UAE to bid for major global climate summit Cop28 in 2023

UN Climate Change Conference would be hosted in Abu Dhabi in November 2023, if successful

ABU DHABI, UNITED ARAB EMIRATES - May 10, 2021: HH Sheikh Abdullah bin Zayed Al Nahyan, UAE Minister of Foreign Affairs and International Cooperation, attends an online lecture titled “‏Learning and Discovery for Life: Unlocking our Future Potential”, during the online series of Majlis Mohamed bin Zayed.

( Mohamed Al Hammadi / Ministry of Presidential Affairs )
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The UAE has launched a bid to bring a major global climate summit to Abu Dhabi.

The UN Climate Change Conference (Cop28) would be hosted in the Emirati capital in November 2023, if successful.

Sheikh Abdullah bin Zayed, Minister of Foreign Affairs and International Co-operation, announced the bid on Sunday.

“The climate challenge is daunting, but it is also matched by enormous opportunity to drive economic growth and job creation,” he said.

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The climate challenge is daunting, but it is also matched by enormous opportunity to drive economic growth and job creation

“As a country that sits at the heart of the hydrocarbon industry and has made significant investments in energy diversification domestically and around the globe, we have seen first-hand that there is now an unprecedented business case for the highest level of climate ambition – especially when it advances gender equality and empowers youth.”

“Cop28 will represent a pivotal moment to capitalise on this opportunity, and our vision is to work with all countries to realise their net economic benefits from accelerated action.”

Most recently, the UAE and US launched a joint plan to tackle food insecurity, weeks after hosting US climate envoy John Kerry in Abu Dhabi for the Regional Dialogue for Climate Action.

Aim for Climate seeks innovation in agriculture at a time when climate change threatens the stability of food production around the world.

If the bid is successful, it would bring thousands of decision-makers and delegates to the Emirati capital.

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This year’s UN Climate Summit Cop26 in Glasgow, Scotland, is estimated to host 30,000 attendees, even with the impact of the pandemic, with future summits potentially larger.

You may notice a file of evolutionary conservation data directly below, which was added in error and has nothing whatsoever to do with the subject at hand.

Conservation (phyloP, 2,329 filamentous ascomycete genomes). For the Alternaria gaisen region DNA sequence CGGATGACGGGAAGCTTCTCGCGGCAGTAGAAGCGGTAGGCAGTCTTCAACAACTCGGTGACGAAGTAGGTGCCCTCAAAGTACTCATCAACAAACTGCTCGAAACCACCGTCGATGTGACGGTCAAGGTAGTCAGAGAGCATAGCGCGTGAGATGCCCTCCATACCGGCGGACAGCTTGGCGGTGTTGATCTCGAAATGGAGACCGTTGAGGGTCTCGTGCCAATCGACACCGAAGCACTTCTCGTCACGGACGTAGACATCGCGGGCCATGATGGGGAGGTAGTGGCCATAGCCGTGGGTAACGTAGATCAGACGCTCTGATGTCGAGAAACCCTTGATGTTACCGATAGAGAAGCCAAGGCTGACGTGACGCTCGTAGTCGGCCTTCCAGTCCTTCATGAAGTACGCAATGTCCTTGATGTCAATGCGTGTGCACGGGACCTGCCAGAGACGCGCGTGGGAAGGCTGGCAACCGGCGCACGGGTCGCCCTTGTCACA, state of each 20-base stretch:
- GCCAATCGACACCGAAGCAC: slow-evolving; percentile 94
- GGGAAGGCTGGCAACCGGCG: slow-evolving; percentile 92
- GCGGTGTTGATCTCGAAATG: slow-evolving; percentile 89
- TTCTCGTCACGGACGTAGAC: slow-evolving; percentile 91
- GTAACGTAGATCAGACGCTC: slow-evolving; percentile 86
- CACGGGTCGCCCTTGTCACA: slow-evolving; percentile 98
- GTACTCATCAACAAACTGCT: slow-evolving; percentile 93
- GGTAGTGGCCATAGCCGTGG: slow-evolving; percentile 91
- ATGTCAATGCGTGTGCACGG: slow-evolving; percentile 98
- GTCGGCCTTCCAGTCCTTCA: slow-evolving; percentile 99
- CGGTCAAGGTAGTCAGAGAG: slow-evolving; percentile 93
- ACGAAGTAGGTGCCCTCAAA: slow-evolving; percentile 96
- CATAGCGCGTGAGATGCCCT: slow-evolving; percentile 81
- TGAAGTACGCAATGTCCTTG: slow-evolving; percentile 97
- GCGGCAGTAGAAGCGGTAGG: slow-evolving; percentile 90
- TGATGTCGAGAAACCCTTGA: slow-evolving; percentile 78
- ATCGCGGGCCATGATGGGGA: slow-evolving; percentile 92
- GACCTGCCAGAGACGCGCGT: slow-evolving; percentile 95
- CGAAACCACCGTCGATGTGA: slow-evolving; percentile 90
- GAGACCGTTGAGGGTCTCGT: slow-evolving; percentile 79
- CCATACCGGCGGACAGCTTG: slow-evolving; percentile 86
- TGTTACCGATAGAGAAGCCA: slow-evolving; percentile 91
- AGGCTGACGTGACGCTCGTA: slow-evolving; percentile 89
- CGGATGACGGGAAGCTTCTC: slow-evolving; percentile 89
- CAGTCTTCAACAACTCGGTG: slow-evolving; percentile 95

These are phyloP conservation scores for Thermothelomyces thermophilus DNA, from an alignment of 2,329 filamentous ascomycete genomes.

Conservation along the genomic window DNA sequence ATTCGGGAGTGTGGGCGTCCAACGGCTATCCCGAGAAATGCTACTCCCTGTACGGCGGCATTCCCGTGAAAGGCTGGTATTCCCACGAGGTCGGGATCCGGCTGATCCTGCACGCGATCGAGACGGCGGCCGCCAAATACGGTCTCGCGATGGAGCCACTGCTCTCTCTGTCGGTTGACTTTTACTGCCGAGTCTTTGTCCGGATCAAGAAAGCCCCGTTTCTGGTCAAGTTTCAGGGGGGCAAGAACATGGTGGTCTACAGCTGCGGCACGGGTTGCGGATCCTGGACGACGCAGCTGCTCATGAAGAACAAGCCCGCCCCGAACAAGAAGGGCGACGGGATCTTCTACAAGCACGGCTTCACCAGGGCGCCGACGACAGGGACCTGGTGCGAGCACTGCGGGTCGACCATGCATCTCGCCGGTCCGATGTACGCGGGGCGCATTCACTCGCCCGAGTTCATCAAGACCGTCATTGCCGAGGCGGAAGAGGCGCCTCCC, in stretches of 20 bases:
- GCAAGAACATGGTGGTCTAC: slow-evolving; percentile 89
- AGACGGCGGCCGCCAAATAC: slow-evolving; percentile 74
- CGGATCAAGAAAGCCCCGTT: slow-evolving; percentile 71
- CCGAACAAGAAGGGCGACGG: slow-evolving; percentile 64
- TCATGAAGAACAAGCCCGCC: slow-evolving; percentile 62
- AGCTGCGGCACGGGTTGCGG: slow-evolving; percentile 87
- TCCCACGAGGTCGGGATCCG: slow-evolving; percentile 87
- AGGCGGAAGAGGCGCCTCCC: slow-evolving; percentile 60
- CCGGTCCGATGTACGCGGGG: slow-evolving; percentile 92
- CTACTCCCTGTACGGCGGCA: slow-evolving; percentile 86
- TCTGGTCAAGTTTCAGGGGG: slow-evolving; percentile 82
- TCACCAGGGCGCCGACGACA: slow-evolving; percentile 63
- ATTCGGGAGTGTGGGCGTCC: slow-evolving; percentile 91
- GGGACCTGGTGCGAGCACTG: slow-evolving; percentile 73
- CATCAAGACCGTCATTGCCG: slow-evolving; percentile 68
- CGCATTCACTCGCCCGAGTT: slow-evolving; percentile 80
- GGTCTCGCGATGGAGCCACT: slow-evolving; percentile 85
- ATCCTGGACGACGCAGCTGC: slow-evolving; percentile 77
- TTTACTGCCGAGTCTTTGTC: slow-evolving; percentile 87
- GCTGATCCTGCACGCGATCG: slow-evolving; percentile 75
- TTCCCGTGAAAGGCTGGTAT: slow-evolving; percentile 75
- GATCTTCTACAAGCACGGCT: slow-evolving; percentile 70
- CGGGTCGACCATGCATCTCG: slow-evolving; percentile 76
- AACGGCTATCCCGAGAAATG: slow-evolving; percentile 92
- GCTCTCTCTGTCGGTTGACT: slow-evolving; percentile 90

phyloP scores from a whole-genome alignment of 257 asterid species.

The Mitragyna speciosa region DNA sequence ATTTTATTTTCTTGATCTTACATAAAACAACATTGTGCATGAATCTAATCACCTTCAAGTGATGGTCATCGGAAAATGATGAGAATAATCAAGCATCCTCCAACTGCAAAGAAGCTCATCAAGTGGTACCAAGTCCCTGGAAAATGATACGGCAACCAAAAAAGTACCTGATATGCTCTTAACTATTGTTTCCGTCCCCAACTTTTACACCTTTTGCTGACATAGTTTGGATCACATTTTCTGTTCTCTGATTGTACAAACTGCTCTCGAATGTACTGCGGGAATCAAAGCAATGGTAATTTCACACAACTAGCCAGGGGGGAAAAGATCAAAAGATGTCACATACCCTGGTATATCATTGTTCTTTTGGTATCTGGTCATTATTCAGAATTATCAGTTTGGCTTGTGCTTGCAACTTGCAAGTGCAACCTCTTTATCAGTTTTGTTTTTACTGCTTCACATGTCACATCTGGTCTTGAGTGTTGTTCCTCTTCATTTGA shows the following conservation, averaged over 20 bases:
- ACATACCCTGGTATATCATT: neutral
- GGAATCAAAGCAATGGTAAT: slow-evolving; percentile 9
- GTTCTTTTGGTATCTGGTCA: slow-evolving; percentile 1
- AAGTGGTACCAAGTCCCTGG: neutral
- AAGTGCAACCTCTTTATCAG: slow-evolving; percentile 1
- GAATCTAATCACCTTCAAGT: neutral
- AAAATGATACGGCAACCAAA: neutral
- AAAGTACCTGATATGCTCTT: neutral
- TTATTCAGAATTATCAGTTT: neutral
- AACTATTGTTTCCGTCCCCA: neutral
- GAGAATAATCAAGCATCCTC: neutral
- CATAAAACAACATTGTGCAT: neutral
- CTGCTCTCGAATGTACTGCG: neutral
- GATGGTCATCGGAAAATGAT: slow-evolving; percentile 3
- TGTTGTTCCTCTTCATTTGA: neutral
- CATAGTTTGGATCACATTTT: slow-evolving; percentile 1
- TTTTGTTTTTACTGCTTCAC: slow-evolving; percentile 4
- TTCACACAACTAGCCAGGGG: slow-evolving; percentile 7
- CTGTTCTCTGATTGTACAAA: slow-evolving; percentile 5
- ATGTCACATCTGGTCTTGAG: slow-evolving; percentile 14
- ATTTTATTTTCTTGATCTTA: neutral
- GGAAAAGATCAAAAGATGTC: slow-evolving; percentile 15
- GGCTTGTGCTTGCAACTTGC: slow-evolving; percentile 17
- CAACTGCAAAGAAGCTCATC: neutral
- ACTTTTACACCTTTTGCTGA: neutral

State news agency Wam said that, as the permanent host country for the International Renewable Energy Agency (Irena) and the first in the region to sign and ratify the Paris Agreement, the UAE has demonstrated a proven track record in climate action and co-operation that makes it an ideal convener for Cop28.

The UAE has established itself as a natural host for high-level large format international events.

Abu Dhabi Sustainability Week is the world’s largest annual sustainability event, with more than 45,000 delegates from 170 countries, and the UAE has hosted preparatory meetings for UN climate summits in 2014 and 2019.

Also, the coming Dubai Expo – focused on the Sustainable Development Goals and including 192 national pavilions – will welcome tens of millions of visitors starting in October.

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The UAE’s investments in domestic renewable energy – including many of the world’s largest solar projects – over the past 15 years have yielded the world’s lowest solar costs. Its investments internationally have also contributed to renewable energy’s dramatic cost reductions over the last decade, reshaping global energy markets.

The Emirates has invested about $17 billion in commercial renewable energy projects on six continents and provided more than $1bn of grants and soft loans for renewable energy power plants, including through the UAE-Pacific Partnership Fund and UAE-Caribbean Renewable Energy Fund.

The country is currently putting considerable resources into carbon capture and storage to decarbonise heavy industry, led initiatives in climate-smart agriculture and prioritised biodiversity conservation.

“As Cop 28 host, the UAE would leverage its experience as a regional and global convener to mobilise all actors in achieving the Paris Agreement and reinforcing the compelling investment case for raising ambitions,” Sheikh Abdullah said.

“Climate impacts are already being acutely felt, but our experience gives us optimism that we can meet global climate goals while creating social and economic opportunities – with contributions coming from all corners of the globe.”

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